However, while all positions can be generated this way, not all positions have the same probability to be generated. Mathematical analysis shows that positions with the bishops on a pair a1-b1, c1-d1, e1-f1, or g1-h1 actually have half the probability to be generated than the other positions.

Many other algorithms for creating initial positions have been created, but in many cases they have the same problem: not all positions will be selected with equal likelihood.

Non-Random Setups

The initial setup need not necessarily be random. The players or a tournament setting may decide on a specific position in advance, for example.

Edward Northam suggests the following approach for allowing players to jointly create a position without randomizing tools. First, the back ranks are cleared of pieces, and the white Bishops, Knights, and Queen are gathered together. Starting with Black, the players, in turn, place one of these pieces on White's back rank, where it must stay. The only restriction is that the Bishops must go on opposite colored squares. There will be a vacant square of the required color for the second Bishop, no matter where the previous pieces have been placed. After all five pieces have been put on the board, the King must be placed on the middle of the three vacant back rank squares that remain. Rooks go on the other two.


The first Fischer Random Chess tourney was held in Yugoslavia in the spring of 1996, and was won by Grandmaster Peter Leko.

In 2001, Leko became the first Fischer Random Chess world champion, defeating Grandmaster Michael Adams in an eight game match played as part of the Mainz Chess Classic. There were no qualifying matches (also true of the first orthodox world chess champion titleholders), but both players were in the top five in the January 2001 world rankings for orthodox chess. Leko was chosen because of the many novelties he has introduced to known chess theories, as well as his previous tourney win; in addition, Leko has played Fischer Random Chess games with Fischer himself. Adams was chosen because he was the world number one in blitz (rapid) chess and is regarded as an extremely strong player in unfamiliar positions. The match was won by a narrow margin, 4.5 to 3.5.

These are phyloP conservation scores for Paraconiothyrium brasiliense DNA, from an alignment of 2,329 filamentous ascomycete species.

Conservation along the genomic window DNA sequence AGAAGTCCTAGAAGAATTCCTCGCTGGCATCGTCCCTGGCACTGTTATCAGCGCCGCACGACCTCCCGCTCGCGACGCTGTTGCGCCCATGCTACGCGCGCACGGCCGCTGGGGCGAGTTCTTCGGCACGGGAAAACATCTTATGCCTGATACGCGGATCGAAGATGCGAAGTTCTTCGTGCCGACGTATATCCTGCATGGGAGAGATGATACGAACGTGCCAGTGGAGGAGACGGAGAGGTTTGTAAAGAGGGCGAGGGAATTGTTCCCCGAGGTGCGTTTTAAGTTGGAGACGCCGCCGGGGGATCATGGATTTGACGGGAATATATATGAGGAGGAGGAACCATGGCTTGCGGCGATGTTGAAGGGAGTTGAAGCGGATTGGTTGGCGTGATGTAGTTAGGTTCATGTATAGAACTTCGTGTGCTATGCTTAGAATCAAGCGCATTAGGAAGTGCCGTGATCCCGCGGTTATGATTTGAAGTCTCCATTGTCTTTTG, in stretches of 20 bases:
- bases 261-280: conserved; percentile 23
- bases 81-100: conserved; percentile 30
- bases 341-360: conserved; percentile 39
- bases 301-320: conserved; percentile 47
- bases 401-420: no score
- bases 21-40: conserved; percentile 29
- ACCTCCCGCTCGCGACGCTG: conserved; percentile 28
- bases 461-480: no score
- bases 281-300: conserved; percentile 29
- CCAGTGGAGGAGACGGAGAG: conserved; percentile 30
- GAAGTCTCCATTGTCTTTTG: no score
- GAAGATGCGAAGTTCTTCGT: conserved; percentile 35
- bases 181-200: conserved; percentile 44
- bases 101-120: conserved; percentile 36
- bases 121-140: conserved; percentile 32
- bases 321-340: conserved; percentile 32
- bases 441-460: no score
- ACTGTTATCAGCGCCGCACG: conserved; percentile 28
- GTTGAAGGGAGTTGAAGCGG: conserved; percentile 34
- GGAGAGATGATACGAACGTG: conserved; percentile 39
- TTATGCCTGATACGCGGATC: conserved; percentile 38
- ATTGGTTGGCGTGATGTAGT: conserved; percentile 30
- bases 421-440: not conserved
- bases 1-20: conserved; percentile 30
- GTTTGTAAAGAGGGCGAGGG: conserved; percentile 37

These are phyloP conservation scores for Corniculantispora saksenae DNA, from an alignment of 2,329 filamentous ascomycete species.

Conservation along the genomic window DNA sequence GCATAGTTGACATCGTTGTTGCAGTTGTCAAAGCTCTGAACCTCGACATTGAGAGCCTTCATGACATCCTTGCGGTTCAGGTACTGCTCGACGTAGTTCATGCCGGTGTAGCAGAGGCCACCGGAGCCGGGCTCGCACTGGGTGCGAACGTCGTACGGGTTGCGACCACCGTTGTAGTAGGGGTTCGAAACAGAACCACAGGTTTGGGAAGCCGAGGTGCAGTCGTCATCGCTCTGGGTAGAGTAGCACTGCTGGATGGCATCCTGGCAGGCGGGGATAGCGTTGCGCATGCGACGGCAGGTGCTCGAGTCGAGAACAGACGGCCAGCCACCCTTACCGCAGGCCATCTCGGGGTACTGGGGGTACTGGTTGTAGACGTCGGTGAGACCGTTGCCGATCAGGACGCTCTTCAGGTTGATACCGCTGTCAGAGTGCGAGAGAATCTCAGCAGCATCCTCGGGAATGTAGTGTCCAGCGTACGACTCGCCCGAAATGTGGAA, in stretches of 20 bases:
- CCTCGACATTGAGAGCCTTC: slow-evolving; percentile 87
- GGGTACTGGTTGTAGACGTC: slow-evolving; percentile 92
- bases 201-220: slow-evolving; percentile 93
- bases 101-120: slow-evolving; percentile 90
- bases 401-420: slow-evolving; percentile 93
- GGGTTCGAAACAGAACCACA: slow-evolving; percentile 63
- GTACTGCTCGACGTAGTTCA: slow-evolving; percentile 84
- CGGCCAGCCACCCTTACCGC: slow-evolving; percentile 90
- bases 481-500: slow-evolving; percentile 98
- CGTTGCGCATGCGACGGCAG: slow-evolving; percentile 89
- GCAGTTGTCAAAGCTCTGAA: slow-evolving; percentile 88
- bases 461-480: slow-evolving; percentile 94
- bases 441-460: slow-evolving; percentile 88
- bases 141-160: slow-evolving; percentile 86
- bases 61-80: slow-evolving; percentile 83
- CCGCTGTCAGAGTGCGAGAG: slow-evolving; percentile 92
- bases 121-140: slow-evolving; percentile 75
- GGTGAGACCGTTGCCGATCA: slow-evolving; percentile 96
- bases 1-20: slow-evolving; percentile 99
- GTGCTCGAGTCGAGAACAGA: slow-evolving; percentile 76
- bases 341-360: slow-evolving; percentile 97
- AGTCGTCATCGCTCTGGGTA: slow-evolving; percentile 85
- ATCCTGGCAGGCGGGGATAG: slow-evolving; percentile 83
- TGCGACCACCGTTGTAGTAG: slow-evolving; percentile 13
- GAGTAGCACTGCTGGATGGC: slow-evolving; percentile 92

In 2002 at Mainz, an open Fischer Random tournament was held which attracted 131 players. Peter Svidler won the event. Other interesting events happened in 2002. The website selected Fischer Random chess as its "Recognized Variant of the Month" for April 2002. Yugoslavian Grandmaster Svetozar Gligoric published in 2002 the book Shall We Play Fischerandom Chess?, popularizing this variation further.

At the 2003 Mainz Chess Classic, Svidler beat Leko in an eight game match for the World Championship title by a score of 4.5 - 3.5.


This particular chess variant has a number of different names. The first names applied to it include "Fischer Random Chess" and "Fischerandom Chess".

Hans-Walter Schmitt (chairman of the Frankfurt Chess Tigers e.V.) is an advocate of this chess variant, and he started a brainstorming process to choose a new name for it. The new name had to obey the following requirements on the parts of some leading grandmasters:

  1. It should not use parts of the name of any Grandmaster colleague

  2. It should not include negatively biased or "spongy" elements like "random" or "freestyle"

  3. It should be understood worldwide.

This effort culminated in the name "Chess960", deriving from the number of different initial positions.

R. Scharnagl, another proponant of this variant, has consistently used the term FullChess. He believes "FullChess" to also satisfy these premises, and that it also emphasizes the compatible embedding of the traditional game of chess.

At this time the terms "Fischer Random Chess" or "Fischerandom chess" are more common. It is not yet clear if these other, newer terms, or yet another one will replace it.